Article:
Finding That MBA Made the Defendant a More Attractive Candidate for Position in the Financial Sector of the Cable Television Industry Enhanced His Earning Capacity and Was a Marital Asset.
In Huffman v Huffman, --- N.Y.S.2d ----, 2011 WL 1817309 (N.Y.A.D. 2 Dept.) Supreme Court awarded the plaintiff 30% of the value of defendants master's degree, weekly child support of $1,281.14, and maintenance for four years commencing December 1, 2008, in the amounts of $5,000 per month for the first and second years, $3,500 per month for the third year, and $2,000 per month for the fourth year, and directed him to pay to the plaintiff $90,793.02 in connection with certain bonus money. The Appellate Divison held that Supreme Court's determination of basic child support was proper. The Supreme Court providently exercised its discretion in calculating child support against $300,000 of the defendant's income based upon the standard of living that the parties' children would have enjoyed had the marriage not dissolved and upon the parties' disparate financial circumstances, which were apparent from the record. Under the circumstances of this case, the Supreme Court improvidently exercised its discretion in awarding the plaintiff maintenance for four years beginning December 2008, given the length of the parties' marriage, the plaintiff's ability to reenter the workforce, and the fact that the defendant was paying temporary support pursuant to a pendente lite order dated February 25, 2005, requiring him to pay the plaintiff $2,500 per month in maintenance retroactive to November 11, 2004. Thus, the maintenance award had to be recalculated retroactive to November 11, 2004, taking into account any credit due for amounts paid by the defendant pursuant to the pendente lite order. The Appellate Division disagreed with defendants contention that the trial court erred in concluding that his MBA degree provided him with an enhanced earning capacity subject to equitable distribution. An academic degree earned during a marriage qualifies as marital property which is subject to equitable distribution ( McGowan v. McGowan, 142 A.D.2d 355, 357). The value of a degree is the "enhanced earning capacity it affords the holder" (O'Brien v. O'Brien, 66 N.Y.2d 576, 588). Here, while the defendant presented some evidence that an MBA degree was not an actual prerequisite to his employment in various finance positions in the cable television industry, there was also ample evidence, including expert testimony, to support the Supreme Court's finding that the attainment of this degree made the defendant a more attractive candidate for a position in the financial sector of the cable television industry. Accordingly, the Supreme Court properly concluded that the MBA degree which the defendant obtained during the course of his employment enhanced his earning capacity. The Supreme Court also properly determined that the plaintiff was entitled to a 30% share of the defendant's enhanced earning capacity. Although the plaintiff did not make direct financial contributions to the husband's attainment of his MBA degree, she made substantial indirect contributions by, inter alia, supporting the husband's educational endeavors, working until August 2000 and contributing her earnings to the family, being the primary caretaker of the couple's children, cooking family meals, and participating in housekeeping responsibilities. Bonuses earned for work by a spouse during the marriage constitute marital property subject to equitable distribution, even if paid after commencement of the divorce action, and are distributed after taking income taxes into account. It saw no reason to disturb the Supreme Court's equitable distribution of the defendant's 2002 and 2003 bonuses. However, it agreed with the defendant's contention that the Supreme Court erroneously distributed his gross 2004 bonus without taking into account income taxes. Accordingly, upon remittal, to the Supreme Court the award had to be recalculated to the extent it is based upon the defendant's 2004 bonus, to take into account income taxes paid by the plaintiff.
Proper to Apply a Lack of Marketability Discount of 25% to Reflect the Risk Associated with the Illiquidity of a Close Corporation Whose Shares Cannot Be Freely Traded.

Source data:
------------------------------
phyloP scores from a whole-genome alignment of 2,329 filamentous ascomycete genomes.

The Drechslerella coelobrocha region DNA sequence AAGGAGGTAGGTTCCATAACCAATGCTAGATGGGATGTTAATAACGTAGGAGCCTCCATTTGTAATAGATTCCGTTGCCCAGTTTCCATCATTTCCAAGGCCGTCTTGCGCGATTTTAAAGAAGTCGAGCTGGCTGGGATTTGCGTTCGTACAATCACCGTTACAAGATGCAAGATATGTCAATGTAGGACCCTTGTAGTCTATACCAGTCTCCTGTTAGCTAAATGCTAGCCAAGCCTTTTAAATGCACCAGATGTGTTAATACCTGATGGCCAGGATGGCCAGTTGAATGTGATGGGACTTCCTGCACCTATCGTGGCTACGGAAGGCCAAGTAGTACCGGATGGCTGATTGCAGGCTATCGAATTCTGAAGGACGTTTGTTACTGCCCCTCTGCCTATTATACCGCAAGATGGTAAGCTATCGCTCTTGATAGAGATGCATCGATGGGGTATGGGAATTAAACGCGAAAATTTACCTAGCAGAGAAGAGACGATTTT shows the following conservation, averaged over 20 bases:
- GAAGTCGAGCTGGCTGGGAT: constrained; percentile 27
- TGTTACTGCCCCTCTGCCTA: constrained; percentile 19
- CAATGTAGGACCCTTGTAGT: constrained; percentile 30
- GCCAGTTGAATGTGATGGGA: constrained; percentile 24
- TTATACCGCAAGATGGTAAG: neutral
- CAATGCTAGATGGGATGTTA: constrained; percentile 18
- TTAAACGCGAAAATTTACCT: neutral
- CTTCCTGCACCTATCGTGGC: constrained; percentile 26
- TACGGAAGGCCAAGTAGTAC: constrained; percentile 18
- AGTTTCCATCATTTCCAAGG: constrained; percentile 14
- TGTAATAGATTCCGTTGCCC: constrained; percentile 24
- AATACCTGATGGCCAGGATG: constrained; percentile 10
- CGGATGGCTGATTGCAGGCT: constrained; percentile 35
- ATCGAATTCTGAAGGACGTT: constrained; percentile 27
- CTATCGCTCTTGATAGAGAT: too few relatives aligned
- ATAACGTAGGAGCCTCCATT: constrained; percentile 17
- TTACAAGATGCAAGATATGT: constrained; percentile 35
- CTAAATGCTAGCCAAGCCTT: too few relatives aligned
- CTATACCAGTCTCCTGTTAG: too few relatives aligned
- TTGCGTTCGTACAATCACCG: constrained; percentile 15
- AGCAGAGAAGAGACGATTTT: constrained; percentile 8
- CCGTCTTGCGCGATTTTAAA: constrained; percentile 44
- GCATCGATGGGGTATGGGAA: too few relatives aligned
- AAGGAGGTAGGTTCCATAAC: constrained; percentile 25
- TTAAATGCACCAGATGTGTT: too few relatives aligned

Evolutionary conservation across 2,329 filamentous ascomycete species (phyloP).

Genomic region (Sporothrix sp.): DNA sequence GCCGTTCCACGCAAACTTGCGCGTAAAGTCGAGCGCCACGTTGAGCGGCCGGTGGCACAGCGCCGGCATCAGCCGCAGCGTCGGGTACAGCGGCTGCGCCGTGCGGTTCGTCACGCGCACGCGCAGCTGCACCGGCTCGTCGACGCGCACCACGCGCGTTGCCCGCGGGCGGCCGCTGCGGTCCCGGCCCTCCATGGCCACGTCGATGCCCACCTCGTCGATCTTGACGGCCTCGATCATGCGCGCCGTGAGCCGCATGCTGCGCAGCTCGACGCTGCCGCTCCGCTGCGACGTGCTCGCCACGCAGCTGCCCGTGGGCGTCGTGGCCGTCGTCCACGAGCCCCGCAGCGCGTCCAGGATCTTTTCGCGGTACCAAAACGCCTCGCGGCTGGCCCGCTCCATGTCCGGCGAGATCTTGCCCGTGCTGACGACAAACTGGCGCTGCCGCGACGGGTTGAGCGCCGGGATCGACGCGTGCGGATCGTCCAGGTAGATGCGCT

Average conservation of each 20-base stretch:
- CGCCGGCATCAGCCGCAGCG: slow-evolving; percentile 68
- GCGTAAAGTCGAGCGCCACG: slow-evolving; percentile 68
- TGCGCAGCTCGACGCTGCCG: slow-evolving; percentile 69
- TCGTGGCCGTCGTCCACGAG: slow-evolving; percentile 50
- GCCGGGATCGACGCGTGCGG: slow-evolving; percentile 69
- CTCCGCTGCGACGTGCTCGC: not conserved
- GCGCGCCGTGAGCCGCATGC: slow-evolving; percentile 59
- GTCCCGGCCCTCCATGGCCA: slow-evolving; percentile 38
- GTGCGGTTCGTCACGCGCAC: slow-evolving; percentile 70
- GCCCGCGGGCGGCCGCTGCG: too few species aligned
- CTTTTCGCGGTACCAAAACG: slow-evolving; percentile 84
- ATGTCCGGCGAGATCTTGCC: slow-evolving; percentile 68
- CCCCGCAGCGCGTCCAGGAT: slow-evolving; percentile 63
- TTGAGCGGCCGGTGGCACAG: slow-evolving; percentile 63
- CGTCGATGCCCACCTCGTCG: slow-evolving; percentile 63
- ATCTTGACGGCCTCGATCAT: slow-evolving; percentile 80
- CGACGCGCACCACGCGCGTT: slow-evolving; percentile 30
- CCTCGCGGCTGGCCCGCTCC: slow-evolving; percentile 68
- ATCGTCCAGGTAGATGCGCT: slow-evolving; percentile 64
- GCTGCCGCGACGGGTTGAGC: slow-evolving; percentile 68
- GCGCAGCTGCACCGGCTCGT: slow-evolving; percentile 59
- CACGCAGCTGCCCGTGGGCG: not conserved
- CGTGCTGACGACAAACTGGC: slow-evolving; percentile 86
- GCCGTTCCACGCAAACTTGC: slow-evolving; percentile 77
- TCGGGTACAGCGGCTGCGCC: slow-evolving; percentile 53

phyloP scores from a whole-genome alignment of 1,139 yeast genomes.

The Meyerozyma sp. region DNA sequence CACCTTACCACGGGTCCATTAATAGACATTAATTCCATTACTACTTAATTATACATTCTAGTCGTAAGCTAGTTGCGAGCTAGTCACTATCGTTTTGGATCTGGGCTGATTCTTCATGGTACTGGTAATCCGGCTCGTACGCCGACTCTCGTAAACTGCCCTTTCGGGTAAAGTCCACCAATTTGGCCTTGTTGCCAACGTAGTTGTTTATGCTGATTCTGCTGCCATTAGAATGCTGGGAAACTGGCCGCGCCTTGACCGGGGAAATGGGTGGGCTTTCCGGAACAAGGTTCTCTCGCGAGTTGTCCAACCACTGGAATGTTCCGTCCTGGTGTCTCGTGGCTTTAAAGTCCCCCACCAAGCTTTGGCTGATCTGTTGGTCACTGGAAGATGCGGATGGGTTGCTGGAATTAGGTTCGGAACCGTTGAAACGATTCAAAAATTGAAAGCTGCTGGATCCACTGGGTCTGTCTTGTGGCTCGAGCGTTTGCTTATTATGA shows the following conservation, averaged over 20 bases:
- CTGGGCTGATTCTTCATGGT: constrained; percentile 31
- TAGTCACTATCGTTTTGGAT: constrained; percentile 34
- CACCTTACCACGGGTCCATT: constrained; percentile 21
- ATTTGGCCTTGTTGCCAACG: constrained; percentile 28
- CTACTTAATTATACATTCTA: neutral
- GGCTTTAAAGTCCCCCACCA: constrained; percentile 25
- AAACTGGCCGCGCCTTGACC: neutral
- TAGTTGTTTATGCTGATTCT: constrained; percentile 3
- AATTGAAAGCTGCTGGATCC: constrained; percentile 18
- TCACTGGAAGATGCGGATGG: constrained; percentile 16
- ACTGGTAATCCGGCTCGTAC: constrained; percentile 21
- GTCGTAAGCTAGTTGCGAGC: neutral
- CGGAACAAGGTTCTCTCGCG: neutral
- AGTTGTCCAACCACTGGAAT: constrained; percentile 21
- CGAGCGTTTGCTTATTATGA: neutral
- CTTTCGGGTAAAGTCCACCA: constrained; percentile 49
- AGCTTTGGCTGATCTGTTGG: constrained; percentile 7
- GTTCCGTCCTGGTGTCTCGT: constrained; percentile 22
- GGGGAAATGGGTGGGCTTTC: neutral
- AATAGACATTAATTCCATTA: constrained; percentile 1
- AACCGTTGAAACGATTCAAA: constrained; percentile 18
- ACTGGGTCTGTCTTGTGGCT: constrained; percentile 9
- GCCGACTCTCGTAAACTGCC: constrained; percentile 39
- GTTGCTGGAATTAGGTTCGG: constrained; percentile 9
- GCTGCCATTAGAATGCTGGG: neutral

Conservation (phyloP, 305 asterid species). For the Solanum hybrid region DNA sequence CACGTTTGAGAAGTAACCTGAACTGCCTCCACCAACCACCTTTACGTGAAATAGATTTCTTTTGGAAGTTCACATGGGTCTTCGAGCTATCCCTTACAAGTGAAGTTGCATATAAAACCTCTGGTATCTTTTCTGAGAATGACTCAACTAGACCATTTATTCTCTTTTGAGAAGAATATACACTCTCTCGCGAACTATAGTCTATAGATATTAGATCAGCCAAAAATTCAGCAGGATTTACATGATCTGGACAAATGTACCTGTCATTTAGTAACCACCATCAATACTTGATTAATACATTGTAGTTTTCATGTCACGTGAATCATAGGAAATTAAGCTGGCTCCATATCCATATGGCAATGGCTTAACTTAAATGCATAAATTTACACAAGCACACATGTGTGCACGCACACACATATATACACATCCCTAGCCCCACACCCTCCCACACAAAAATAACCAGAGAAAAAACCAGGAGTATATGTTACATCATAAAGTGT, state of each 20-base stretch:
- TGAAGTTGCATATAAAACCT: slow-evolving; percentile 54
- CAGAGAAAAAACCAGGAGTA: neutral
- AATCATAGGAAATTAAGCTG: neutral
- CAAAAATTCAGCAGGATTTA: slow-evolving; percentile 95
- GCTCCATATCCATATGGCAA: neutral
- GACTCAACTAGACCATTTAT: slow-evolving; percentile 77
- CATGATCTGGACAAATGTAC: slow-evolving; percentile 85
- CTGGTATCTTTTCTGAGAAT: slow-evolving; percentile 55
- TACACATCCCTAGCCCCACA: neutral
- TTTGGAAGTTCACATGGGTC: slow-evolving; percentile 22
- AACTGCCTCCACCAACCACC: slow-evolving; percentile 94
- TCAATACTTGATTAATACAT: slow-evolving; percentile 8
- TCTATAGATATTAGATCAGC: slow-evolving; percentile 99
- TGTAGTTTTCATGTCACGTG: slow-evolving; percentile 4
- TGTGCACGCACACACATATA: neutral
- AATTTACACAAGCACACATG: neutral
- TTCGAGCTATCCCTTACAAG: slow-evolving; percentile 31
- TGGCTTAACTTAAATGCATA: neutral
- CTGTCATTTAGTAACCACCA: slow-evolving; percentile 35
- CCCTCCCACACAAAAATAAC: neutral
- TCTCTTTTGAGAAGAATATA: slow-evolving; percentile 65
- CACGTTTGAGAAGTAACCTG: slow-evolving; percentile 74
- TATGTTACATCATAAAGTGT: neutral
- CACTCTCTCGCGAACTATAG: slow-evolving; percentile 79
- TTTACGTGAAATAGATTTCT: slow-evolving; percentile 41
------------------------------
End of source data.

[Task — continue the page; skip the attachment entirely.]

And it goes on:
In Cooper v Cooper, --- N.Y.S.2d ----, 2011 WL 1817757 (N.Y.A.D. 2 Dept.) the parties were married on April 8, 1984, and had two children, born in 1989, and 1992, respectively. Supreme Court, inter alia, awarded the plaintiff post-divorce maintenance of $5,000 per month for a period of four years, interest of 9% per annum on installment payments of the plaintiff's distributive awards, child support of $1,192.31 per week, based upon a finding that the defendant's "CSSA income is $250,000 per year," directed the defendant to maintain a life insurance policy for the benefit of the plaintiff and the children in the value of $500,000, and awarded her counsel fees of $50,000. This action was commenced in March 2003. The defendant was the founder and owner of Triangle Electronics Group, Inc. ( Triangle), which distributed electronic components. A primary issue at trial and on appeal was the equitable distribution of the defendant's 100% interest in Triangle, which the Supreme Court determined was worth $1,625,000 on the date of commencement of the action. In so doing, the Supreme Court credited the defendant's expert. The Appellate Divison held that the determination of the fact finder as to the value of a business, if within the range of the testimony presented, will be accorded deference on appeal if it rests primarily on the credibility of expert witnesses and their valuation techniques". The testimony of the defendant's expert, which was supported by competent evidence in the record and a written report admitted into evidence, was properly credited by the Supreme Court. The defendant's expert properly applied a lack of marketability discount of 25% to reflect the risk associated with the illiquidity of a close corporation whose shares cannot be freely traded. The Supreme Court properly determined that the plaintiff was responsible for one-half of the federal tax liability of $1,371,744 incurred when the defendant filed amended income tax returns for the tax years 1999, 2000, 2001, 2002, and 2003, but that she was not responsible for New York State tax liability, or any interest and penalties as a result of the filing of the amended tax returns. Since that tax liability was incurred during the marriage, the Supreme Court properly determined that the plaintiff was responsible for part of this liability. The record established that the defendant was responsible for the delay in reporting the income declared on those amended returns and, therefore, was properly required to pay all interest and penalties. Further, under all of the circumstances of this case, including that fact that, with respect to New York State tax liability, the plaintiff was officially adjudicated an innocent spouse, the Supreme Court providently exercised its discretion in determining that the plaintiff was not responsible for any of the New York State tax liability. The Supreme Court properly exercised its discretion in awarding the plaintiff post-divorce maintenance in the sum of $5,000 per month for a period of four years, based upon the parties' standard of living during the marriage, their income, and the plaintiff's distributive awards. The amount of maintenance awarded to the plaintiff would ensure that her reasonable needs were met, while providing her with an incentive to become self-supporting. Further, the award of child support was proper. The award of counsel fees, and the denial of additional expert fees, was a provident exercise of discretion, in light of the interim awards of counsel fees and expert fees, and the Supreme Court's conclusion that the fees demanded by the plaintiff's expert were excessive. Further, the award of interest at the statutory rate of 9% per annum (see CPLR 5004), on the plaintiff's distributive awards, should the defendant elect to pay those awards in installments over a period of five years, was a provident exercise of discretion.